November 2, 2011 - Appearance before the Senate Sub-Committee on Veterans Affairs

Opening Remarks given by John Larlee, Chair, Veterans Review and Appeal Board

Good afternoon Mister Chairman, Honourable Senators.

Thank you for the opportunity to speak to you today regarding the work of the Veterans Review and Appeal Board.

Canada has a long history of providing Veterans and their families with an independent appeal process for disability pension decisions – to ensure they receive the benefits they so rightly deserve.

The Veterans Review and Appeal Board fulfills this important function today.

The Board supports Veterans, members of the Canadian Forces and the RCMP, and their families, in obtaining benefits for service-related disabilities.

We carry out this mandate by offering two levels of appeal for disability decisions made by Veterans Affairs Canada. These decisions relate to Veterans' entitlement to disability benefits and to the assessment of medical impairment caused by their disabilities.

We also hear final appeals for War Veterans Allowance decisions.

Only ten-to-fifteen percent of the forty thousand decisions made by the Department each year, are appealed to our Board.

As an independent body, we have the authority to change a decision if the evidence supports it.

That said, our work is bound by the laws enacted by Parliament to govern the disability benefit program for Canada's Veterans.

Our appointed Board Members bring a cross-section of experience and education to their work. The Board's merit-based selection process states a preference for Members with military, medical, policing or legal backgrounds in recognition of the work we do and the people we serve.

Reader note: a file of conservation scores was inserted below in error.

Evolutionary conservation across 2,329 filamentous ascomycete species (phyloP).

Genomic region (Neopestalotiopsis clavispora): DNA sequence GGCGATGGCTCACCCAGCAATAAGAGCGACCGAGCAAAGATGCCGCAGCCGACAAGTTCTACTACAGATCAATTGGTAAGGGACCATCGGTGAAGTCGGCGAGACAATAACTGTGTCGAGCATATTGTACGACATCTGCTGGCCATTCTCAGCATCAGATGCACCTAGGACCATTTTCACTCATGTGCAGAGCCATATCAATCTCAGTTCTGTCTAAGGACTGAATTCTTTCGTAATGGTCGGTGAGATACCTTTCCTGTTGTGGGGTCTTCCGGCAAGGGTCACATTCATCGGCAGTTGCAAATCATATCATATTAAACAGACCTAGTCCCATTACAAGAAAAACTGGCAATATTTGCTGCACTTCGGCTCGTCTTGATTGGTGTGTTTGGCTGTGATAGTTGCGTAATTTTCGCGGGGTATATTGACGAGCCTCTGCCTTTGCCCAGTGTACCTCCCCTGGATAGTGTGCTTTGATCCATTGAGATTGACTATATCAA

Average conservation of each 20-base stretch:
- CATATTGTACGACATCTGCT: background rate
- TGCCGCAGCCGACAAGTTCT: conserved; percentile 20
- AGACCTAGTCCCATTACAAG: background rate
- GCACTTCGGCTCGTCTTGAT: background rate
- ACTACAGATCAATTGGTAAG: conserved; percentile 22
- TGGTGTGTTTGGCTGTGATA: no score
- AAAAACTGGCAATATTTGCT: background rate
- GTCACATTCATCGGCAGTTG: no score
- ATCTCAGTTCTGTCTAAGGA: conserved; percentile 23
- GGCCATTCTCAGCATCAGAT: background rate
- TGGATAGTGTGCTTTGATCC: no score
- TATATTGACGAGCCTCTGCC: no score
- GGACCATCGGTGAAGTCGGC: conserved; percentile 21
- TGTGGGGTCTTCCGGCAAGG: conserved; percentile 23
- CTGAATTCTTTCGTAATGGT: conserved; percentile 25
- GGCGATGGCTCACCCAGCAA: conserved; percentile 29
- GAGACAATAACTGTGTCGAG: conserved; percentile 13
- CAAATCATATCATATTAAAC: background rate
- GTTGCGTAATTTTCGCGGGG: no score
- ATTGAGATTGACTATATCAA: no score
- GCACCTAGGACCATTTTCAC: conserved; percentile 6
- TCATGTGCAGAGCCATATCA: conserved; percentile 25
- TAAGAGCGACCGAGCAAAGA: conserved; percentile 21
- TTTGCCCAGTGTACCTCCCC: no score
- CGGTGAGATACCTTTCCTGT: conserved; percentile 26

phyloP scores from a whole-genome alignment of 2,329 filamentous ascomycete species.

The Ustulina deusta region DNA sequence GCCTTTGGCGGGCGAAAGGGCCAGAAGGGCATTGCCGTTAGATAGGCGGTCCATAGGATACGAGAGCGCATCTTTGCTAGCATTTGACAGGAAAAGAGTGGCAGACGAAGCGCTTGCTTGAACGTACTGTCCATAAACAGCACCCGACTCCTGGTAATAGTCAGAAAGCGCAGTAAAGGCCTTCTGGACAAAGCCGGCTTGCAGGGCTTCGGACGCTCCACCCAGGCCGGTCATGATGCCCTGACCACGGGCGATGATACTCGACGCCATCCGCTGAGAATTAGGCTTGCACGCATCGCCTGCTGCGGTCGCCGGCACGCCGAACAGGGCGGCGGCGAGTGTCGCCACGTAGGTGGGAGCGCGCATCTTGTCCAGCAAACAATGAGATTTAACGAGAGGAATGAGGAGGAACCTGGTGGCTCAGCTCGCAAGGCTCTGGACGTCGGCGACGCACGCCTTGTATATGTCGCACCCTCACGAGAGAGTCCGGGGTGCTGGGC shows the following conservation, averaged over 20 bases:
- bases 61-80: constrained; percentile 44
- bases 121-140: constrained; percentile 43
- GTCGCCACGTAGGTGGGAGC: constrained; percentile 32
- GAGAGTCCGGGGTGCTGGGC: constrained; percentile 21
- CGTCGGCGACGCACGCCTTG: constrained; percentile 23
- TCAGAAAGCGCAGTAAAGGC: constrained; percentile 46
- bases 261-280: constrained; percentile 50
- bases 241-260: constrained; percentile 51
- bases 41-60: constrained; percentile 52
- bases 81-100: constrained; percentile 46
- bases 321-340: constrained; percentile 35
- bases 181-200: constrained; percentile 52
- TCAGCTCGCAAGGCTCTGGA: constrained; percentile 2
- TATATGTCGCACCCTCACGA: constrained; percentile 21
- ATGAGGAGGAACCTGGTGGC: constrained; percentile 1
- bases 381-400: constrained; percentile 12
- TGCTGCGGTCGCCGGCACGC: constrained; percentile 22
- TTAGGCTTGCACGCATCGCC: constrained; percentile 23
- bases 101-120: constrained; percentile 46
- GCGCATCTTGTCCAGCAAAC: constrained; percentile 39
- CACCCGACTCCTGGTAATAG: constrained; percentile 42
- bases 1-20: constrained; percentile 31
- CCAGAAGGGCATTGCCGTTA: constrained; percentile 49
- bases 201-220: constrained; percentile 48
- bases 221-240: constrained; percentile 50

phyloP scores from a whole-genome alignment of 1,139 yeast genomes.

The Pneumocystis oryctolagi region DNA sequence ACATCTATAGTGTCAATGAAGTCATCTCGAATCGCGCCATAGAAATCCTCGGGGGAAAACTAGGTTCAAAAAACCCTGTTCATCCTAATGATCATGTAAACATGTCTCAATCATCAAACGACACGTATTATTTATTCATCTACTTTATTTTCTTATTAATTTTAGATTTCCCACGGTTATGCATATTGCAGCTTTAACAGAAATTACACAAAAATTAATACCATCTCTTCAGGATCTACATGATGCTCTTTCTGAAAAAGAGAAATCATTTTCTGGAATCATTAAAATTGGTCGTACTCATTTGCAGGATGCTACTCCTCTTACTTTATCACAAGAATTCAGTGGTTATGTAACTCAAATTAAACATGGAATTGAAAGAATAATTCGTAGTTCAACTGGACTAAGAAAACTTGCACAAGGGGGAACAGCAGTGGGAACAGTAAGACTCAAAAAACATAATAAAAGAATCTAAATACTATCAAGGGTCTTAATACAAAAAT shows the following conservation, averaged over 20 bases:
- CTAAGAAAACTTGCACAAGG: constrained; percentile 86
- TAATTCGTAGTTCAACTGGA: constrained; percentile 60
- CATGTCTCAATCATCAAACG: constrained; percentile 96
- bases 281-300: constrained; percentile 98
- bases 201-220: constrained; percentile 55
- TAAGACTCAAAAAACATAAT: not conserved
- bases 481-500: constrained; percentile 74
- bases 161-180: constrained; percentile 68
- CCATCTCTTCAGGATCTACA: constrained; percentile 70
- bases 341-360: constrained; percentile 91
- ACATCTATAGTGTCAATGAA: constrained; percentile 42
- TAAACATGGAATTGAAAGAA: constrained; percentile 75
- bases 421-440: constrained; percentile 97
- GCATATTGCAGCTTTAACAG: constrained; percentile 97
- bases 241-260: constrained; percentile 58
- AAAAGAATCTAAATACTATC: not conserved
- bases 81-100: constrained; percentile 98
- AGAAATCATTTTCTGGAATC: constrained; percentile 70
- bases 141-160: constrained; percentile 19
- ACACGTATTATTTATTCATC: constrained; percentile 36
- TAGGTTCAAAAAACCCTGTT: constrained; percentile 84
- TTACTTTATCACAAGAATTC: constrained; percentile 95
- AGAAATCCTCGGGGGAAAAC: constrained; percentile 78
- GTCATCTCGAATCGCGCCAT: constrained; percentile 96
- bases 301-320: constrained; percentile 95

The Veteran needs only to be "dissatisfied" with a disability decision to ask for a hearing before the Board. Each case heard by the Board is based on one individual's unique circumstances such as medical condition, type of service and supporting evidence.

The Board's appeal process is non-adversarial, meaning that no one argues against the Veteran. Board Members may ask questions to make sure they understand the Veteran's situation and its relationship to service.

At Board hearings, Veterans bring forward any new information related to their situation. They have access to free legal representation to make arguments in support of their application for disability benefits.

The Review hearing is the first level of redress at the Board. It is the only time in the process when applicants may appear and testify about the facts of their case. To make it easier for applicants to attend in person, our Members conduct Review hearings in more than 30 locations across Canada.

The oral testimony given by the Veteran at his Review hearing can have a significant effect on the outcome. This is new evidence that was not available to the departmental adjudicator.

For example, the Veteran may be able to explain confusion in his medical records or provide details about the circumstances of his injury that were not in the file.

At the Review hearing, the Veteran is given the last word.

Last year, the Board varied the Department's decision in fifty percent of its Review decisions. This high success rate is a reflection of the value of this level – namely, the opportunity to testify, to submit new information, to be represented and to have doubt resolved in the Veteran's favour.